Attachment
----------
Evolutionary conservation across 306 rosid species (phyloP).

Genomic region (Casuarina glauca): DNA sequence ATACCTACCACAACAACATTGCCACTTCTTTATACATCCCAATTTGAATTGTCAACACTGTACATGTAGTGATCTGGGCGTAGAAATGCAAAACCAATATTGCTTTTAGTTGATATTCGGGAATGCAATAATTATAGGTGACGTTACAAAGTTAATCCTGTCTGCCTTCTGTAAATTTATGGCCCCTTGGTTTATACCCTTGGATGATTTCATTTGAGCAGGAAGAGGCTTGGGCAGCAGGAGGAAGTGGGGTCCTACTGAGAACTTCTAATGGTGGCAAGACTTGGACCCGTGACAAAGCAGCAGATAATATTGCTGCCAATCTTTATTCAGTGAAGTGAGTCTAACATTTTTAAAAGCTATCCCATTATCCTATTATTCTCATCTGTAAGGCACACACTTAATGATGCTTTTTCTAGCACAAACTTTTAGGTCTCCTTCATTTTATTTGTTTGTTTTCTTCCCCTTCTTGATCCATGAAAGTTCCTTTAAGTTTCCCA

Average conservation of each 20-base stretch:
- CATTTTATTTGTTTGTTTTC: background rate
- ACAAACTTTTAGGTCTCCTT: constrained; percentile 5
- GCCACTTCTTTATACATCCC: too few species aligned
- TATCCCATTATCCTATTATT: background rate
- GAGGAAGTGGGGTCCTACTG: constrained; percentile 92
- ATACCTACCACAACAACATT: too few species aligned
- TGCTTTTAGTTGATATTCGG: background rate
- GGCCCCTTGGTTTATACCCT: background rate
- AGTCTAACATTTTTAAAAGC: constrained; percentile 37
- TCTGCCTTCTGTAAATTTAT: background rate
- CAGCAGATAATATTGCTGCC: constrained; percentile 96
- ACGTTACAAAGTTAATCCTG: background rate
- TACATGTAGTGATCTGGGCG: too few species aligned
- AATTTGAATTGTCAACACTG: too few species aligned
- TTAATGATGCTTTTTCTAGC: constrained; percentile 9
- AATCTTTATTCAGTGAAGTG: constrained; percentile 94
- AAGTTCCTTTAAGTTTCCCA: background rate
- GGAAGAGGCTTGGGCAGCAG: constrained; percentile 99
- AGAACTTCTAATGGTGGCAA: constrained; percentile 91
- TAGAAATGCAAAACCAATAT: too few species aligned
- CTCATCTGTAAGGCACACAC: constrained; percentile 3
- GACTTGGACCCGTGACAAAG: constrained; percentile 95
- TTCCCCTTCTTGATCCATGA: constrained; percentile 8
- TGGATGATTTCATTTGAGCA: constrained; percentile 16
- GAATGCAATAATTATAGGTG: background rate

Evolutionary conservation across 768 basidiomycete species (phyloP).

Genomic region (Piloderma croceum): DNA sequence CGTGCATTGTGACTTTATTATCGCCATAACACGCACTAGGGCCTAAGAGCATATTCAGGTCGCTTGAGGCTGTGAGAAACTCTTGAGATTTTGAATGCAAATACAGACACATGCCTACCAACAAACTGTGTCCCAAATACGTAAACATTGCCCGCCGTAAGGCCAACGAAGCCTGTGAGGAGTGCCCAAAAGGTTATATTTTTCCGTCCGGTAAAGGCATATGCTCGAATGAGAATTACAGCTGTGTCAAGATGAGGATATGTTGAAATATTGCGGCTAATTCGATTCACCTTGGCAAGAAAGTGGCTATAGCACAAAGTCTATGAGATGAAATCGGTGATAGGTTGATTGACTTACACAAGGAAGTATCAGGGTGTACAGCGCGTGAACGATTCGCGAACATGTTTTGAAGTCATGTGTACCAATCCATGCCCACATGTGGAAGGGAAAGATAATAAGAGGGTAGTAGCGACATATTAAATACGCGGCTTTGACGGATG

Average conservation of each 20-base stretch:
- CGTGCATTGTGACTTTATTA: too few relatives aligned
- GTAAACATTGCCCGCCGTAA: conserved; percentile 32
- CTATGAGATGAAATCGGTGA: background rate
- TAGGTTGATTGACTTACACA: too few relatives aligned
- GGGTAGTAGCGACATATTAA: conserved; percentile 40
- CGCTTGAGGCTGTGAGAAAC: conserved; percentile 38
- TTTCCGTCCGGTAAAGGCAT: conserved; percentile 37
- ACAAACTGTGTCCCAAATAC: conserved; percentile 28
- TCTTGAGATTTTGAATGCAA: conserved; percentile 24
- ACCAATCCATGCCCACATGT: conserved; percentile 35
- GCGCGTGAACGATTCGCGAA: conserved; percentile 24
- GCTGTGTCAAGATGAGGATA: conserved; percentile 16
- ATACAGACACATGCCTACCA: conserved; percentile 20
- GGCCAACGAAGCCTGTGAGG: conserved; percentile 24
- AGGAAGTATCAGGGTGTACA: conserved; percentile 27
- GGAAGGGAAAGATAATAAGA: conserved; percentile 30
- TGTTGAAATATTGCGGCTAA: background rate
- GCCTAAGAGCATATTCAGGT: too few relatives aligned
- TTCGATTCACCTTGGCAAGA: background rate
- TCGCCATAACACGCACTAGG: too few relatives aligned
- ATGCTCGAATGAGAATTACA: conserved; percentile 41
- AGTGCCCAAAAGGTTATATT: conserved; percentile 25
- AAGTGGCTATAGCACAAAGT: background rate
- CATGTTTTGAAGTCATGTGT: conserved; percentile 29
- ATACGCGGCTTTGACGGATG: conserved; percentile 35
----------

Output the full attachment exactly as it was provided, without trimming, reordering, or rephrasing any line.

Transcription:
Evolutionary conservation across 306 rosid species (phyloP).

Genomic region (Casuarina glauca): DNA sequence ATACCTACCACAACAACATTGCCACTTCTTTATACATCCCAATTTGAATTGTCAACACTGTACATGTAGTGATCTGGGCGTAGAAATGCAAAACCAATATTGCTTTTAGTTGATATTCGGGAATGCAATAATTATAGGTGACGTTACAAAGTTAATCCTGTCTGCCTTCTGTAAATTTATGGCCCCTTGGTTTATACCCTTGGATGATTTCATTTGAGCAGGAAGAGGCTTGGGCAGCAGGAGGAAGTGGGGTCCTACTGAGAACTTCTAATGGTGGCAAGACTTGGACCCGTGACAAAGCAGCAGATAATATTGCTGCCAATCTTTATTCAGTGAAGTGAGTCTAACATTTTTAAAAGCTATCCCATTATCCTATTATTCTCATCTGTAAGGCACACACTTAATGATGCTTTTTCTAGCACAAACTTTTAGGTCTCCTTCATTTTATTTGTTTGTTTTCTTCCCCTTCTTGATCCATGAAAGTTCCTTTAAGTTTCCCA

Average conservation of each 20-base stretch:
- CATTTTATTTGTTTGTTTTC: background rate
- ACAAACTTTTAGGTCTCCTT: constrained; percentile 5
- GCCACTTCTTTATACATCCC: too few species aligned
- TATCCCATTATCCTATTATT: background rate
- GAGGAAGTGGGGTCCTACTG: constrained; percentile 92
- ATACCTACCACAACAACATT: too few species aligned
- TGCTTTTAGTTGATATTCGG: background rate
- GGCCCCTTGGTTTATACCCT: background rate
- AGTCTAACATTTTTAAAAGC: constrained; percentile 37
- TCTGCCTTCTGTAAATTTAT: background rate
- CAGCAGATAATATTGCTGCC: constrained; percentile 96
- ACGTTACAAAGTTAATCCTG: background rate
- TACATGTAGTGATCTGGGCG: too few species aligned
- AATTTGAATTGTCAACACTG: too few species aligned
- TTAATGATGCTTTTTCTAGC: constrained; percentile 9
- AATCTTTATTCAGTGAAGTG: constrained; percentile 94
- AAGTTCCTTTAAGTTTCCCA: background rate
- GGAAGAGGCTTGGGCAGCAG: constrained; percentile 99
- AGAACTTCTAATGGTGGCAA: constrained; percentile 91
- TAGAAATGCAAAACCAATAT: too few species aligned
- CTCATCTGTAAGGCACACAC: constrained; percentile 3
- GACTTGGACCCGTGACAAAG: constrained; percentile 95
- TTCCCCTTCTTGATCCATGA: constrained; percentile 8
- TGGATGATTTCATTTGAGCA: constrained; percentile 16
- GAATGCAATAATTATAGGTG: background rate

Evolutionary conservation across 768 basidiomycete species (phyloP).

Genomic region (Piloderma croceum): DNA sequence CGTGCATTGTGACTTTATTATCGCCATAACACGCACTAGGGCCTAAGAGCATATTCAGGTCGCTTGAGGCTGTGAGAAACTCTTGAGATTTTGAATGCAAATACAGACACATGCCTACCAACAAACTGTGTCCCAAATACGTAAACATTGCCCGCCGTAAGGCCAACGAAGCCTGTGAGGAGTGCCCAAAAGGTTATATTTTTCCGTCCGGTAAAGGCATATGCTCGAATGAGAATTACAGCTGTGTCAAGATGAGGATATGTTGAAATATTGCGGCTAATTCGATTCACCTTGGCAAGAAAGTGGCTATAGCACAAAGTCTATGAGATGAAATCGGTGATAGGTTGATTGACTTACACAAGGAAGTATCAGGGTGTACAGCGCGTGAACGATTCGCGAACATGTTTTGAAGTCATGTGTACCAATCCATGCCCACATGTGGAAGGGAAAGATAATAAGAGGGTAGTAGCGACATATTAAATACGCGGCTTTGACGGATG

Average conservation of each 20-base stretch:
- CGTGCATTGTGACTTTATTA: too few relatives aligned
- GTAAACATTGCCCGCCGTAA: conserved; percentile 32
- CTATGAGATGAAATCGGTGA: background rate
- TAGGTTGATTGACTTACACA: too few relatives aligned
- GGGTAGTAGCGACATATTAA: conserved; percentile 40
- CGCTTGAGGCTGTGAGAAAC: conserved; percentile 38
- TTTCCGTCCGGTAAAGGCAT: conserved; percentile 37
- ACAAACTGTGTCCCAAATAC: conserved; percentile 28
- TCTTGAGATTTTGAATGCAA: conserved; percentile 24
- ACCAATCCATGCCCACATGT: conserved; percentile 35
- GCGCGTGAACGATTCGCGAA: conserved; percentile 24
- GCTGTGTCAAGATGAGGATA: conserved; percentile 16
- ATACAGACACATGCCTACCA: conserved; percentile 20
- GGCCAACGAAGCCTGTGAGG: conserved; percentile 24
- AGGAAGTATCAGGGTGTACA: conserved; percentile 27
- GGAAGGGAAAGATAATAAGA: conserved; percentile 30
- TGTTGAAATATTGCGGCTAA: background rate
- GCCTAAGAGCATATTCAGGT: too few relatives aligned
- TTCGATTCACCTTGGCAAGA: background rate
- TCGCCATAACACGCACTAGG: too few relatives aligned
- ATGCTCGAATGAGAATTACA: conserved; percentile 41
- AGTGCCCAAAAGGTTATATT: conserved; percentile 25
- AAGTGGCTATAGCACAAAGT: background rate
- CATGTTTTGAAGTCATGTGT: conserved; percentile 29
- ATACGCGGCTTTGACGGATG: conserved; percentile 35